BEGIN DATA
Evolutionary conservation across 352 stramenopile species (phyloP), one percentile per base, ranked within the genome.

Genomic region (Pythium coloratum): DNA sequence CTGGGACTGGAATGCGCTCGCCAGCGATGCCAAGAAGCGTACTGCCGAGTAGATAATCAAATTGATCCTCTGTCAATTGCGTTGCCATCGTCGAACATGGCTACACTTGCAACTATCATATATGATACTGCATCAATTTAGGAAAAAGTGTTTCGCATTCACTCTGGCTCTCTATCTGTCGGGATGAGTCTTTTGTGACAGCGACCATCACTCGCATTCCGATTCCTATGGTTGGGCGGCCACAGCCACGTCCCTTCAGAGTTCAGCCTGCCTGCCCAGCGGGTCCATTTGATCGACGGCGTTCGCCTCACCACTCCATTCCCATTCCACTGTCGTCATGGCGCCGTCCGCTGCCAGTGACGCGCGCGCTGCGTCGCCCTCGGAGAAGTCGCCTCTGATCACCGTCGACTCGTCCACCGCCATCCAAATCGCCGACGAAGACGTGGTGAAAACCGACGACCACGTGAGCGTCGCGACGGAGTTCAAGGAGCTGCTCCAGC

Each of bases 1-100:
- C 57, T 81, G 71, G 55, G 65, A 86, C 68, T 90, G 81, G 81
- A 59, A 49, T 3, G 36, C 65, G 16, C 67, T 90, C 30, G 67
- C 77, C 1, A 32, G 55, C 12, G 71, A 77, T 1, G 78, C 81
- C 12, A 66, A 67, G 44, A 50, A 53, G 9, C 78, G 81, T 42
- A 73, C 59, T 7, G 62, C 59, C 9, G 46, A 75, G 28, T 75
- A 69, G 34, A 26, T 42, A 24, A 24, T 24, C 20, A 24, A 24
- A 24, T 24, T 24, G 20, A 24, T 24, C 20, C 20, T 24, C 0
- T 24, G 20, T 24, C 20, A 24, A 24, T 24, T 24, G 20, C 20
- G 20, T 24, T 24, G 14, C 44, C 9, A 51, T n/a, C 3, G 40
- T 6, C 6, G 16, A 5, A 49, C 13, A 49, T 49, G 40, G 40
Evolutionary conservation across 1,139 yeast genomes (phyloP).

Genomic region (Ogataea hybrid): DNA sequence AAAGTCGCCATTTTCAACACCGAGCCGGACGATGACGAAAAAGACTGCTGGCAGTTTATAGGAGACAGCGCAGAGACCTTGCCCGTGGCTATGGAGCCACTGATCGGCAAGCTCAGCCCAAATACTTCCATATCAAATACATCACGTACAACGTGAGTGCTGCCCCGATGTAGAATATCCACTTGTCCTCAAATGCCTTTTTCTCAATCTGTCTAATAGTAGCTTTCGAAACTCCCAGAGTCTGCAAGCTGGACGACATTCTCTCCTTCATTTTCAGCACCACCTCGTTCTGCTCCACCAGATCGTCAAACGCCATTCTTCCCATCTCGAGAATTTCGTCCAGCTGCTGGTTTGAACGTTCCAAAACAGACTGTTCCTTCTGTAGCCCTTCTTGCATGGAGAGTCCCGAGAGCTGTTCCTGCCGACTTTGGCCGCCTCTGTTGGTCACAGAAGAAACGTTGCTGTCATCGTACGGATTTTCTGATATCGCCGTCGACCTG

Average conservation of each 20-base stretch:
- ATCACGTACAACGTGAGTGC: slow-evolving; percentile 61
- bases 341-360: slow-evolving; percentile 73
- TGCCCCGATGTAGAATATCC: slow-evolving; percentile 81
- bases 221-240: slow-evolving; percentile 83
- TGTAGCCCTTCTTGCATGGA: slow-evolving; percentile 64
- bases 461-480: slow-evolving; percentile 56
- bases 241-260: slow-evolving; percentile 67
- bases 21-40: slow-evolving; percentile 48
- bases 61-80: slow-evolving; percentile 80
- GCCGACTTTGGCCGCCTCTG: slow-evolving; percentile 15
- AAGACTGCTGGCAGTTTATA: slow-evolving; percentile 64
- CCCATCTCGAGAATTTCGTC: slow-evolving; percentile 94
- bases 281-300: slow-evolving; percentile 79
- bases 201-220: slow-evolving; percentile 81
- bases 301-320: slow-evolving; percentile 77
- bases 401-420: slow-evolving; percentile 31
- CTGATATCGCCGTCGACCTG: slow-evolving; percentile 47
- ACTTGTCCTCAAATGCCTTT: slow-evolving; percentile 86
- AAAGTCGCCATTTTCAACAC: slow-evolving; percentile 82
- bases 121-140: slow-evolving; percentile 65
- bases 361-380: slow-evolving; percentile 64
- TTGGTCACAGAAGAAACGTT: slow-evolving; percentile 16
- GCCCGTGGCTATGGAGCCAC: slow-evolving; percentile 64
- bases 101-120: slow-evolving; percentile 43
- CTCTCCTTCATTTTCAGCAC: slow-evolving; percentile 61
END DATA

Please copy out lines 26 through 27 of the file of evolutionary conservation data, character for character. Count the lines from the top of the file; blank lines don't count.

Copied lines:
- GCCGACTTTGGCCGCCTCTG: slow-evolving; percentile 15
- AAGACTGCTGGCAGTTTATA: slow-evolving; percentile 64